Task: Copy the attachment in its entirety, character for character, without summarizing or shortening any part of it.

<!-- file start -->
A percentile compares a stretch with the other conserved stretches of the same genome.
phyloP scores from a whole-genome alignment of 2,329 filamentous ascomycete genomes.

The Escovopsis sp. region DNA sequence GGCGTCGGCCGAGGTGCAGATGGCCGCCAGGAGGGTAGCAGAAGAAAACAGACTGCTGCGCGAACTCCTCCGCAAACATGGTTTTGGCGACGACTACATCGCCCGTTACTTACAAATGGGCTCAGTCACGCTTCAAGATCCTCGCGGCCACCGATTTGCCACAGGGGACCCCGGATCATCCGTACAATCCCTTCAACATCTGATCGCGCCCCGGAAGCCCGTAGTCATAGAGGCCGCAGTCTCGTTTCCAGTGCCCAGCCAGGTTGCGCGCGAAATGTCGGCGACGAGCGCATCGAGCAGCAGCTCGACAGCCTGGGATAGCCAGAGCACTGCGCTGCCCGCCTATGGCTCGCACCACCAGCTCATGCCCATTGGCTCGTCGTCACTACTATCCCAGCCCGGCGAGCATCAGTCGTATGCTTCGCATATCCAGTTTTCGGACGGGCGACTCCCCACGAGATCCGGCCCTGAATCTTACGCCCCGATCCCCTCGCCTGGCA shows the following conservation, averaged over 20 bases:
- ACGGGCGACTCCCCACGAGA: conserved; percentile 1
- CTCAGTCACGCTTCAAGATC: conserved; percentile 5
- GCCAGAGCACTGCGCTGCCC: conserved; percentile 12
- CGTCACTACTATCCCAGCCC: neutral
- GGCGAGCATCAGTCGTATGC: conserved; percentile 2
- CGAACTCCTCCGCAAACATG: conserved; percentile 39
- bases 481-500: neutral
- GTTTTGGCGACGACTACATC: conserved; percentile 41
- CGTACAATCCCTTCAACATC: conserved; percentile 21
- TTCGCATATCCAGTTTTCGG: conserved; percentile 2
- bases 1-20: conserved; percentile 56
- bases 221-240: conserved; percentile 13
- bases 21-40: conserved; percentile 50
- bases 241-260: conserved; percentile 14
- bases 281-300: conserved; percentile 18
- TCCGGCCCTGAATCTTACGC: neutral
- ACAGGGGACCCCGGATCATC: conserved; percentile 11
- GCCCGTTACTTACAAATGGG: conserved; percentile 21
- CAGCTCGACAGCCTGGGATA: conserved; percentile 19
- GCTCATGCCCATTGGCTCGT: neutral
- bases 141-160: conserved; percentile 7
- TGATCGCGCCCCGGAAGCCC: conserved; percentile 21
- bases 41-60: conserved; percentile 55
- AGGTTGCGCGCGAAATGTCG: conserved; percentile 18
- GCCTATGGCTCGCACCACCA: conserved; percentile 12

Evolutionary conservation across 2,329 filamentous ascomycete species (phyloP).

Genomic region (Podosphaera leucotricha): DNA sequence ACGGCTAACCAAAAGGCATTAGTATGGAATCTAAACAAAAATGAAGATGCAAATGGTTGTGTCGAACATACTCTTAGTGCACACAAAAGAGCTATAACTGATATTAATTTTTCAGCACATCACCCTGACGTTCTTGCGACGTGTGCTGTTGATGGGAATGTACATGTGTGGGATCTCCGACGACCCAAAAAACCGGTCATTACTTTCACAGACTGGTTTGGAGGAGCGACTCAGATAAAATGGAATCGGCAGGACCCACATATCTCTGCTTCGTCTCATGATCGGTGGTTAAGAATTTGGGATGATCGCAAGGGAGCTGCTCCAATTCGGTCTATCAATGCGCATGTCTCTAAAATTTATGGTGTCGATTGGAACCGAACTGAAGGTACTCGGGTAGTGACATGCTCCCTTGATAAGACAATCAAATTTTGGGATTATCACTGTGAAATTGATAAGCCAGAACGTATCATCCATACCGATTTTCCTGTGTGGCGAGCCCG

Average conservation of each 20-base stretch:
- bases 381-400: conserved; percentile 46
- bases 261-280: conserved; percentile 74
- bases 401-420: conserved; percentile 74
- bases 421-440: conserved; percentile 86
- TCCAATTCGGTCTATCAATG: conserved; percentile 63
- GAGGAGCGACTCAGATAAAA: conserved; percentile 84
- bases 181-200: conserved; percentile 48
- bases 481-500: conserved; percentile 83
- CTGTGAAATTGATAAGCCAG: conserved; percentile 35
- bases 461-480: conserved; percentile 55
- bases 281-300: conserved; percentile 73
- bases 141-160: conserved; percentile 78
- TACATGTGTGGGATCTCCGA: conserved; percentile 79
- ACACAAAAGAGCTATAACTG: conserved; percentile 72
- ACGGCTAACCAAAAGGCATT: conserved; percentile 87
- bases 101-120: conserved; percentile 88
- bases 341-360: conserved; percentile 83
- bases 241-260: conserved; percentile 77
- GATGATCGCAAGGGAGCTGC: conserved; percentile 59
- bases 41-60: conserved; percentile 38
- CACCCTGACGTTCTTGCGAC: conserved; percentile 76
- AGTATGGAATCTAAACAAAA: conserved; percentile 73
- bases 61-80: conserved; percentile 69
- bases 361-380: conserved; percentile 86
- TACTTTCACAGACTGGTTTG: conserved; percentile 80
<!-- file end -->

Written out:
A percentile compares a stretch with the other conserved stretches of the same genome.
phyloP scores from a whole-genome alignment of 2,329 filamentous ascomycete genomes.

The Escovopsis sp. region DNA sequence GGCGTCGGCCGAGGTGCAGATGGCCGCCAGGAGGGTAGCAGAAGAAAACAGACTGCTGCGCGAACTCCTCCGCAAACATGGTTTTGGCGACGACTACATCGCCCGTTACTTACAAATGGGCTCAGTCACGCTTCAAGATCCTCGCGGCCACCGATTTGCCACAGGGGACCCCGGATCATCCGTACAATCCCTTCAACATCTGATCGCGCCCCGGAAGCCCGTAGTCATAGAGGCCGCAGTCTCGTTTCCAGTGCCCAGCCAGGTTGCGCGCGAAATGTCGGCGACGAGCGCATCGAGCAGCAGCTCGACAGCCTGGGATAGCCAGAGCACTGCGCTGCCCGCCTATGGCTCGCACCACCAGCTCATGCCCATTGGCTCGTCGTCACTACTATCCCAGCCCGGCGAGCATCAGTCGTATGCTTCGCATATCCAGTTTTCGGACGGGCGACTCCCCACGAGATCCGGCCCTGAATCTTACGCCCCGATCCCCTCGCCTGGCA shows the following conservation, averaged over 20 bases:
- ACGGGCGACTCCCCACGAGA: conserved; percentile 1
- CTCAGTCACGCTTCAAGATC: conserved; percentile 5
- GCCAGAGCACTGCGCTGCCC: conserved; percentile 12
- CGTCACTACTATCCCAGCCC: neutral
- GGCGAGCATCAGTCGTATGC: conserved; percentile 2
- CGAACTCCTCCGCAAACATG: conserved; percentile 39
- bases 481-500: neutral
- GTTTTGGCGACGACTACATC: conserved; percentile 41
- CGTACAATCCCTTCAACATC: conserved; percentile 21
- TTCGCATATCCAGTTTTCGG: conserved; percentile 2
- bases 1-20: conserved; percentile 56
- bases 221-240: conserved; percentile 13
- bases 21-40: conserved; percentile 50
- bases 241-260: conserved; percentile 14
- bases 281-300: conserved; percentile 18
- TCCGGCCCTGAATCTTACGC: neutral
- ACAGGGGACCCCGGATCATC: conserved; percentile 11
- GCCCGTTACTTACAAATGGG: conserved; percentile 21
- CAGCTCGACAGCCTGGGATA: conserved; percentile 19
- GCTCATGCCCATTGGCTCGT: neutral
- bases 141-160: conserved; percentile 7
- TGATCGCGCCCCGGAAGCCC: conserved; percentile 21
- bases 41-60: conserved; percentile 55
- AGGTTGCGCGCGAAATGTCG: conserved; percentile 18
- GCCTATGGCTCGCACCACCA: conserved; percentile 12

Evolutionary conservation across 2,329 filamentous ascomycete species (phyloP).

Genomic region (Podosphaera leucotricha): DNA sequence ACGGCTAACCAAAAGGCATTAGTATGGAATCTAAACAAAAATGAAGATGCAAATGGTTGTGTCGAACATACTCTTAGTGCACACAAAAGAGCTATAACTGATATTAATTTTTCAGCACATCACCCTGACGTTCTTGCGACGTGTGCTGTTGATGGGAATGTACATGTGTGGGATCTCCGACGACCCAAAAAACCGGTCATTACTTTCACAGACTGGTTTGGAGGAGCGACTCAGATAAAATGGAATCGGCAGGACCCACATATCTCTGCTTCGTCTCATGATCGGTGGTTAAGAATTTGGGATGATCGCAAGGGAGCTGCTCCAATTCGGTCTATCAATGCGCATGTCTCTAAAATTTATGGTGTCGATTGGAACCGAACTGAAGGTACTCGGGTAGTGACATGCTCCCTTGATAAGACAATCAAATTTTGGGATTATCACTGTGAAATTGATAAGCCAGAACGTATCATCCATACCGATTTTCCTGTGTGGCGAGCCCG

Average conservation of each 20-base stretch:
- bases 381-400: conserved; percentile 46
- bases 261-280: conserved; percentile 74
- bases 401-420: conserved; percentile 74
- bases 421-440: conserved; percentile 86
- TCCAATTCGGTCTATCAATG: conserved; percentile 63
- GAGGAGCGACTCAGATAAAA: conserved; percentile 84
- bases 181-200: conserved; percentile 48
- bases 481-500: conserved; percentile 83
- CTGTGAAATTGATAAGCCAG: conserved; percentile 35
- bases 461-480: conserved; percentile 55
- bases 281-300: conserved; percentile 73
- bases 141-160: conserved; percentile 78
- TACATGTGTGGGATCTCCGA: conserved; percentile 79
- ACACAAAAGAGCTATAACTG: conserved; percentile 72
- ACGGCTAACCAAAAGGCATT: conserved; percentile 87
- bases 101-120: conserved; percentile 88
- bases 341-360: conserved; percentile 83
- bases 241-260: conserved; percentile 77
- GATGATCGCAAGGGAGCTGC: conserved; percentile 59
- bases 41-60: conserved; percentile 38
- CACCCTGACGTTCTTGCGAC: conserved; percentile 76
- AGTATGGAATCTAAACAAAA: conserved; percentile 73
- bases 61-80: conserved; percentile 69
- bases 361-380: conserved; percentile 86
- TACTTTCACAGACTGGTTTG: conserved; percentile 80